‘Gruelling’ is one of the few words that almost adequately describes The Revenant, in which Leonardo DiCaprio fights through 200 miles of frozen North American wilderness in pursuit of bloody vengeance.
Birdman director Alejando G. Iñárritu is back with his latest effort at Academy gold, this time loosely adapting the true story of frontiersman Hugh Glass (DiCaprio), left for dead in the snow by his fellow trappers after a vicious mauling from a bear. Through near-superhuman grit and determination, he’s able to (occasionally literally) drag himself back to the fort for revenge, braving both the elements and hostile Native Americans in order to do so.
Even ahead of its release The Revenant has drawn infamy for its troubled shoot. The obsessive pursuit of authentic scenery, and an insistence on shooting only in natural light, led to crew mutiny and extensive reshoots which cost Tom Hardy his role in Suicide Squad. On-set drama aside, the benefits of Iñárritu’s rigour are immediately apparent. The stunning, brutal wilderness takes centre stage, offering inhospitability on a grand scale. Every icy plain and snow-drenched forest is brought dizzingly to life as the camera weaves around trees, hovers overhead and occasionally pulls back for dizzying vistas.
The closest The Revenant ever gets to artificial light are the occasional fires lit by its straggling survivors, and cinematographer Emmanuel Libezki (returning from his award-winning work on Birdman) does more with each glowing spark than most directors can manage with an entire lighting rig.
Much talk has been made of DiCaprio’s hopes of finally winning a long overdue Oscar for his role as Glass, and while it’s not a career-best performance, it’s certainly worth of recognition. There’s more than one-note revenge to Glass, who’s humanised by his half-Native American son. DiCaprio portrays love, loss, anger, fear, and, frequently, pure determination, much of it silently, in an anguished performance that’s a far cry from the charmers with which he’s made his name.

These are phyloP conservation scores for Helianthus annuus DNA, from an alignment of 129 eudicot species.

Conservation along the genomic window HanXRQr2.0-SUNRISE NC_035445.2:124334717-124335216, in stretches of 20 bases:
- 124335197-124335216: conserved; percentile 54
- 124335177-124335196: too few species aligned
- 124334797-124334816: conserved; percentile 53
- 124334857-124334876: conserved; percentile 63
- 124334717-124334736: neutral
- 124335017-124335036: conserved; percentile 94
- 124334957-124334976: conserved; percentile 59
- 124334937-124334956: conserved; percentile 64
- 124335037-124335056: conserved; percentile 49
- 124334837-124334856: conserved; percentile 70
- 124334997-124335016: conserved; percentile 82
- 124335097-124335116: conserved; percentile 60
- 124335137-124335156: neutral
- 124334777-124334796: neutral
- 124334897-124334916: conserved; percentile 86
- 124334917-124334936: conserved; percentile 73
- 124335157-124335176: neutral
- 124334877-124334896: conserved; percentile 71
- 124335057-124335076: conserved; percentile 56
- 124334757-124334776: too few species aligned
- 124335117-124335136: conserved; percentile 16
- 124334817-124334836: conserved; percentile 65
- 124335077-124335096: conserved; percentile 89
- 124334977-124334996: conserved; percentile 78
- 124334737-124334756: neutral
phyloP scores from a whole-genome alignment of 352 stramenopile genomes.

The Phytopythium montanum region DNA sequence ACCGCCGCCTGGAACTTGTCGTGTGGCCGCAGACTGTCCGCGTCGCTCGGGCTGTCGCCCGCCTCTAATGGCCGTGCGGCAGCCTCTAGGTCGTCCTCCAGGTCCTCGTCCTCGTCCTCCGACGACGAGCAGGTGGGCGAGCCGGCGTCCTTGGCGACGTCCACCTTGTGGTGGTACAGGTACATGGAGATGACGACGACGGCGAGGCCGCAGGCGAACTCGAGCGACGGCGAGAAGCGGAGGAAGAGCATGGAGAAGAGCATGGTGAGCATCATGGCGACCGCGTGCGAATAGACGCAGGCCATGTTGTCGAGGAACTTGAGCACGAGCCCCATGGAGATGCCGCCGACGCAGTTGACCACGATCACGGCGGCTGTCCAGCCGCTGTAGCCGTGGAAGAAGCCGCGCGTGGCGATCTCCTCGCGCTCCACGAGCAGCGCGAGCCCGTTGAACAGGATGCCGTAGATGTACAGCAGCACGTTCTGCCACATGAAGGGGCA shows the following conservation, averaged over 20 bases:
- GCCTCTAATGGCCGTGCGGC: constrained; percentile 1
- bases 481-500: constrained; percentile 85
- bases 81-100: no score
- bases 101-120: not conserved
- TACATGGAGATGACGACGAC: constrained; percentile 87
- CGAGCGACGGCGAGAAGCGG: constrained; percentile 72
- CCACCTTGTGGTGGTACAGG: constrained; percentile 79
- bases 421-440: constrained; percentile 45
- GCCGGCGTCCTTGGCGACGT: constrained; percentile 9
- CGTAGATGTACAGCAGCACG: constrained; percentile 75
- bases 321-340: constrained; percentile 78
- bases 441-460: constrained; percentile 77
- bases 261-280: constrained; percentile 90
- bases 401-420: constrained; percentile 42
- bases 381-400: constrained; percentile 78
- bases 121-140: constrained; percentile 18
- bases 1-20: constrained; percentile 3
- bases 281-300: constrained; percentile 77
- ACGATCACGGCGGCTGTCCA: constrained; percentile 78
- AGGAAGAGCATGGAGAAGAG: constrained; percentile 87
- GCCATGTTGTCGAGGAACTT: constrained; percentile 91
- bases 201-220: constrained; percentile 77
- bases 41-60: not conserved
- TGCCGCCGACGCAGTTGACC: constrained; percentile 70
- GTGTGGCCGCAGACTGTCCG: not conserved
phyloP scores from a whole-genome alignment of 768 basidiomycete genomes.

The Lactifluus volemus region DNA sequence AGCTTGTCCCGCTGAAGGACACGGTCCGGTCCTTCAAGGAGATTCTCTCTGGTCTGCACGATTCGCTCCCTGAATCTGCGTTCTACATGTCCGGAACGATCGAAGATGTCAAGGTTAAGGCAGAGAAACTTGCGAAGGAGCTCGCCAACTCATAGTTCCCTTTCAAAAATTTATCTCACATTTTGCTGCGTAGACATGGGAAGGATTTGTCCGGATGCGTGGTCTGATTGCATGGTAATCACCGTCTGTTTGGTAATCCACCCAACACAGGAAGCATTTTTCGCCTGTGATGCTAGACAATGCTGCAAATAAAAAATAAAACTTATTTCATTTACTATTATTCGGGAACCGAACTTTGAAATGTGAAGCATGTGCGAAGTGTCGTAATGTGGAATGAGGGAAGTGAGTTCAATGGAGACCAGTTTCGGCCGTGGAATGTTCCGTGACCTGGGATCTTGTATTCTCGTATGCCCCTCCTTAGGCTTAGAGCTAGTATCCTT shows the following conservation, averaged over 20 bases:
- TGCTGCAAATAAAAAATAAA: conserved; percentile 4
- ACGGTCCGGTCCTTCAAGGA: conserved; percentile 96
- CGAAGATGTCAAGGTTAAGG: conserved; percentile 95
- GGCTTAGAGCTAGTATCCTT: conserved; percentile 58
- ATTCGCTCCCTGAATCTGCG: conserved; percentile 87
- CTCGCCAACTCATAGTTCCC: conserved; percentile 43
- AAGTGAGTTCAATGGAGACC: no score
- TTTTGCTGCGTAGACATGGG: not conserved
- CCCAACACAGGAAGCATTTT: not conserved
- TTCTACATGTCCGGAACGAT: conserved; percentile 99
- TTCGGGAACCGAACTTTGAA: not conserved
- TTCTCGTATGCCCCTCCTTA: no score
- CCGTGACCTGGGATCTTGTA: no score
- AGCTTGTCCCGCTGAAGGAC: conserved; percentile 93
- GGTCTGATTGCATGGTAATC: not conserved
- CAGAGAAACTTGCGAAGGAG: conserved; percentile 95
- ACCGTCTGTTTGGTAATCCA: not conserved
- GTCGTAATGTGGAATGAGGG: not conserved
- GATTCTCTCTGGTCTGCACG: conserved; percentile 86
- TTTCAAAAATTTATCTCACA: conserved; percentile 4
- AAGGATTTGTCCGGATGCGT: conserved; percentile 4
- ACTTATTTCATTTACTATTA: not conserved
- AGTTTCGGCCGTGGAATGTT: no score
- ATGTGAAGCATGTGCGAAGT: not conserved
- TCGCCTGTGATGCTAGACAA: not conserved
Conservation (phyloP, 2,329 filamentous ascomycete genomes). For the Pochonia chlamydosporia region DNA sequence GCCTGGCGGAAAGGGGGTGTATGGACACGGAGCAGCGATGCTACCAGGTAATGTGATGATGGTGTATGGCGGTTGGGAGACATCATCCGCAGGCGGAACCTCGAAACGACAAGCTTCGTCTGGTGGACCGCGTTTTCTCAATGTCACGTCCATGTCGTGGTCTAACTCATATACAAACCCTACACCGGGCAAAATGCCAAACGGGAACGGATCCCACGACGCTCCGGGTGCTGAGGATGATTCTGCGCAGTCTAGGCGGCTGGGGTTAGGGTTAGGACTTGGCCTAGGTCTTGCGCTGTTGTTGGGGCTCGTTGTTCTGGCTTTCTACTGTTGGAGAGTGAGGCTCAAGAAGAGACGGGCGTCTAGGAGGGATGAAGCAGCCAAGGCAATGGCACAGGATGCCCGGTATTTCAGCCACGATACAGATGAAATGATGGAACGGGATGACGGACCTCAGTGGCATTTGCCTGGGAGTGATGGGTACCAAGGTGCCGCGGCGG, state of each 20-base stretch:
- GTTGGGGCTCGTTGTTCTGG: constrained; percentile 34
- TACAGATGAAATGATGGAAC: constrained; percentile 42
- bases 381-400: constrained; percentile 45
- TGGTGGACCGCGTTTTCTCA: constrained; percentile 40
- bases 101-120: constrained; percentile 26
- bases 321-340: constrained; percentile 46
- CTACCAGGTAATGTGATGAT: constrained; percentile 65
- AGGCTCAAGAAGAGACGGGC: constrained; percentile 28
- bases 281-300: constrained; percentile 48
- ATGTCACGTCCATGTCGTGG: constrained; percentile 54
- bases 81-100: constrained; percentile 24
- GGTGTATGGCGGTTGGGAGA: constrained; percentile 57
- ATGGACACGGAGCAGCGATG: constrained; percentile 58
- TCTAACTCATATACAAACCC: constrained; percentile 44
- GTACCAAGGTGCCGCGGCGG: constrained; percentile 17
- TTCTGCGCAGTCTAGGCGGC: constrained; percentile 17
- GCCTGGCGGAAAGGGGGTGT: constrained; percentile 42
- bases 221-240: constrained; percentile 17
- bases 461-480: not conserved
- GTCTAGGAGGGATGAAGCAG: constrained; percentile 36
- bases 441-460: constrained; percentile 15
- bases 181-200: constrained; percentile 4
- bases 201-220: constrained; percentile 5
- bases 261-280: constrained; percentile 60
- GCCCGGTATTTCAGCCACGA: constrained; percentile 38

Most of DiCaprio’s sparse dialogue is in the Native Pawnee tongue, and the film gently explores (inasmuch as anything about The Revenant can be called gentle) the trappers’ position as immigrants, and perhaps trespassers, on the land of a people who’ve been there much longer than they. There are few easy heroes or villains here (though the French don’t exactly come off well), with warfare between the Native peoples shown to be just as damaging as anything the European interlopers can bring to bear.
Tom Hardy occasionally verges on caricature with his sneering, self-centred villian Fitzgerald, the object of Glass’ revenge, though he makes the most of the script’s meatiest monologues, and captures some of the same lumbering physicality he brought to Mad Max: Fury Road. Will Poulter keeps up with Hardy ably, though Domhnall Gleeson is less convincing as the captain of the fort, never quite delivering on the character’s gravitas or sense of threat.
A slightly baggy runtime leaves the film lulling at points, but the film’s sensory overload never lets up. Kinetic camerawork brings the most intense moments to heart-pounding, breath-catching life, with viscera and body horror as grizzly as the bear that mauls poor Glass.
The Revenant is jaw-dropping cinematic spectacle at its best, a reminder of the possibilities created when technical sophistication and artistic adventurousness work hand-in-hand. It’s a film that yearns to be seen on the biggest screen you can find, and rewards such efforts handsomely.
Words by Dominic Preston